|Fig 1. Repulsion (poster art)|
The film is described as 'an absolute masterpiece of psychological horror' by film critic, John Greco.
Carole shares her apartment with her sister until her sister leaves for an extended holiday. Once she is alone, Carole's vivid imagination takes over her life, eventually leading to paranoia and a psychosis that turns her into a twisted and tormented character.
A dark and chilling atmosphere pervades this film. From the outset and as a result of clever camera positioning, it is as if the apartment itself is a character. The camera is placed at ground level and records movements in a still, wide-angled, deep focus shot as Carol moves between rooms. As the camera moves through the apartment the rooms hide their contents until the camera finds them, causing an air of suspence and anticipation.
There is an uneasy sexual tension that exists throughout the film. At intervals during the film, the camera focuses on a family photograph from different distances. In one scene, the photograph is completely blacked out. However the shadows fall in such a way that a light appears to stretch from a man's mouth to Carole's crotch. This could suggest a sexual relationship between the man and Carole to the viewer.
The use of lighting in this way, is foreshadowing the storyline to the viewer.
The camera creates a cold, dark and miserable atmosphere by using close ups and wide angle shots. The film is set within a small, rundown apartment. Polanski is known for his ability to create a claustrophobic mood. This mood is reinforced by an apparent lack of sound. Except there are repetitive sounds that are heard and that punctuate the script. There is a ticking clock during an eerie imaginary rape scene. A school bell rings. dripping water can be heard, Nuns are laughing, flies are buzzing, footsteps can be heard and a piano is playing. Such sounds are enough to drive anyone mad because they are intrusive, annoying and aggravating, in the same way that Carole's intrusive thoughts cause her paranoia. It is interesting that these external sounds permeate to the inside of the apartment. Could this be indicative of the way in which external forces were penetrating Carole's mind and body?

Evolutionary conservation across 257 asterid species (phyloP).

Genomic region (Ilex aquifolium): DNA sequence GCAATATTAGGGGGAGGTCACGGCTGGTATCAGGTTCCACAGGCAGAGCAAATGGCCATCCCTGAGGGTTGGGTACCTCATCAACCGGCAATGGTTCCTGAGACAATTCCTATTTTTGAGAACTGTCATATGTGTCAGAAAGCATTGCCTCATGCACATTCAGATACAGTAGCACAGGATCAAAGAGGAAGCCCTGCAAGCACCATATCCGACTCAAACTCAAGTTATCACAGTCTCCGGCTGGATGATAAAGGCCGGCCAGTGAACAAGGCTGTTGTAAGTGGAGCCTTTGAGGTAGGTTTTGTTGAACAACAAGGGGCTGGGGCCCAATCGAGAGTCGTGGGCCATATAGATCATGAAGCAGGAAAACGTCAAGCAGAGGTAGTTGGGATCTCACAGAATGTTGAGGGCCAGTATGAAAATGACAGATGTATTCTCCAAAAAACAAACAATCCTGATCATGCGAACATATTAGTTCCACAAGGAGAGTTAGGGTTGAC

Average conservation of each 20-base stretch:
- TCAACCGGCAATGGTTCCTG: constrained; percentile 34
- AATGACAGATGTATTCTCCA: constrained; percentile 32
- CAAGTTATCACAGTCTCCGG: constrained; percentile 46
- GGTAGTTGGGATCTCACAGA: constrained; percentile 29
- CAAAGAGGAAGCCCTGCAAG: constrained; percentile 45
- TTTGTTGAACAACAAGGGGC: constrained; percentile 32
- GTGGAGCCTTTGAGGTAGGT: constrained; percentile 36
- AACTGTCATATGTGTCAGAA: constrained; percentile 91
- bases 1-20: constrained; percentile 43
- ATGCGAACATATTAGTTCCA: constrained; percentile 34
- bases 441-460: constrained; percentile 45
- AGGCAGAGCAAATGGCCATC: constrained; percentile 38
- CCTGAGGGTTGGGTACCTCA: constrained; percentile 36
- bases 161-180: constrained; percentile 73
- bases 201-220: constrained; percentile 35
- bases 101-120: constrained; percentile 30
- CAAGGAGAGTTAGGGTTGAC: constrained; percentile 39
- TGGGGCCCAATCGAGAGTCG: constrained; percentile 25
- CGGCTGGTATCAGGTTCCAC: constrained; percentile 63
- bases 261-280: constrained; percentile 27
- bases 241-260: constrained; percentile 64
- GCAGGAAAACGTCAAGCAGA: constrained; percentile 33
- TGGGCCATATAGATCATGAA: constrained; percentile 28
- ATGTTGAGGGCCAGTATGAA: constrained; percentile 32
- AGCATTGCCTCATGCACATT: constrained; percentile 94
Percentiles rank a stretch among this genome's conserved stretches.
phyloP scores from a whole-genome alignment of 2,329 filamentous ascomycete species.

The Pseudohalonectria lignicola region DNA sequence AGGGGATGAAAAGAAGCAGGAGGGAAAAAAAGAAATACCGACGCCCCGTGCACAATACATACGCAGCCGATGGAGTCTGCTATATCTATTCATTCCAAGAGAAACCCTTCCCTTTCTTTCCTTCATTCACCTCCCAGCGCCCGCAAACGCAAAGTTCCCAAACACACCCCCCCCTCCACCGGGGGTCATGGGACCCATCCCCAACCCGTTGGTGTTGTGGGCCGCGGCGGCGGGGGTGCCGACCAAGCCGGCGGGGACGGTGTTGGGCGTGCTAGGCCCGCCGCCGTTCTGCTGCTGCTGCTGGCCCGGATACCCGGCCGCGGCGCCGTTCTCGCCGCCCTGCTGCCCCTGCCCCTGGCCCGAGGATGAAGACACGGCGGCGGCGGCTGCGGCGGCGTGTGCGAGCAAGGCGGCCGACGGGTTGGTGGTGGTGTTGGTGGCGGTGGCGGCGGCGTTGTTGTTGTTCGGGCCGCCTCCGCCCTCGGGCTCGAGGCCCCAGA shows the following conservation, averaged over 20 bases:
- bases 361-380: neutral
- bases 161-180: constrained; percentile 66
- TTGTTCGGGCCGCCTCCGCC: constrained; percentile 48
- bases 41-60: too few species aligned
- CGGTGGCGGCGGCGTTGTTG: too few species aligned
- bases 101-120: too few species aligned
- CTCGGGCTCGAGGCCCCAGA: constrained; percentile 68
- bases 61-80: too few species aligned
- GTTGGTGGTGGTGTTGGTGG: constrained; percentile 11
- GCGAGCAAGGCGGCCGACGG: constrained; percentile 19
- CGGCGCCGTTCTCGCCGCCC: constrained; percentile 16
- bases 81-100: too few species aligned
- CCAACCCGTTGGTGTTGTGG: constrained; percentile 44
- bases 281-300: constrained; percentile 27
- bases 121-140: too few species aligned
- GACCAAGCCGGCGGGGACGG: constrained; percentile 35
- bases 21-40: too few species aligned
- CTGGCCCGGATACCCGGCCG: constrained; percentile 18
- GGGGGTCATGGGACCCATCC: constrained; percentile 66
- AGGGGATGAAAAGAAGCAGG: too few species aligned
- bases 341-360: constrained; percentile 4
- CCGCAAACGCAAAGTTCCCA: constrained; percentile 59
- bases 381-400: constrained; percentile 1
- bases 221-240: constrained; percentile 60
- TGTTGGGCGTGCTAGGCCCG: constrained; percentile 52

The camera close ups of Carole make the viewer feel as if they know Carole intimately. There are perspective shots with Carole in the foreground but her back to the camera. Consequently it feels as though the other actors are looking past Carole and interacting directly with the viewer. A further example of the way n which the camera work draws you in and makes you believe you are inside Carole's head!
Cracking walls, overgrown potatoes and the disgusting, rotting rabbit corpse close ups seem to support the idea that Carole is cracking up and her mind, as she was knew it, was rotting away.
The film's ability to create space by using deep shadows and wide angled scenes, really defines the film. Although confined areas, the shadows expand the space in macabre ways. Yet, Polanski himself complained hat 'Repulsion is the shoddiest.......technically well below the standard I try to achieve'. However, it won critical acclaim from critics because the contemporary camera work spoke to audiences in a new way.
Figure 1. Repulsion (poster art) http://www.imdb.com/title/tt0059646/ (Accessed on 26 November 2016)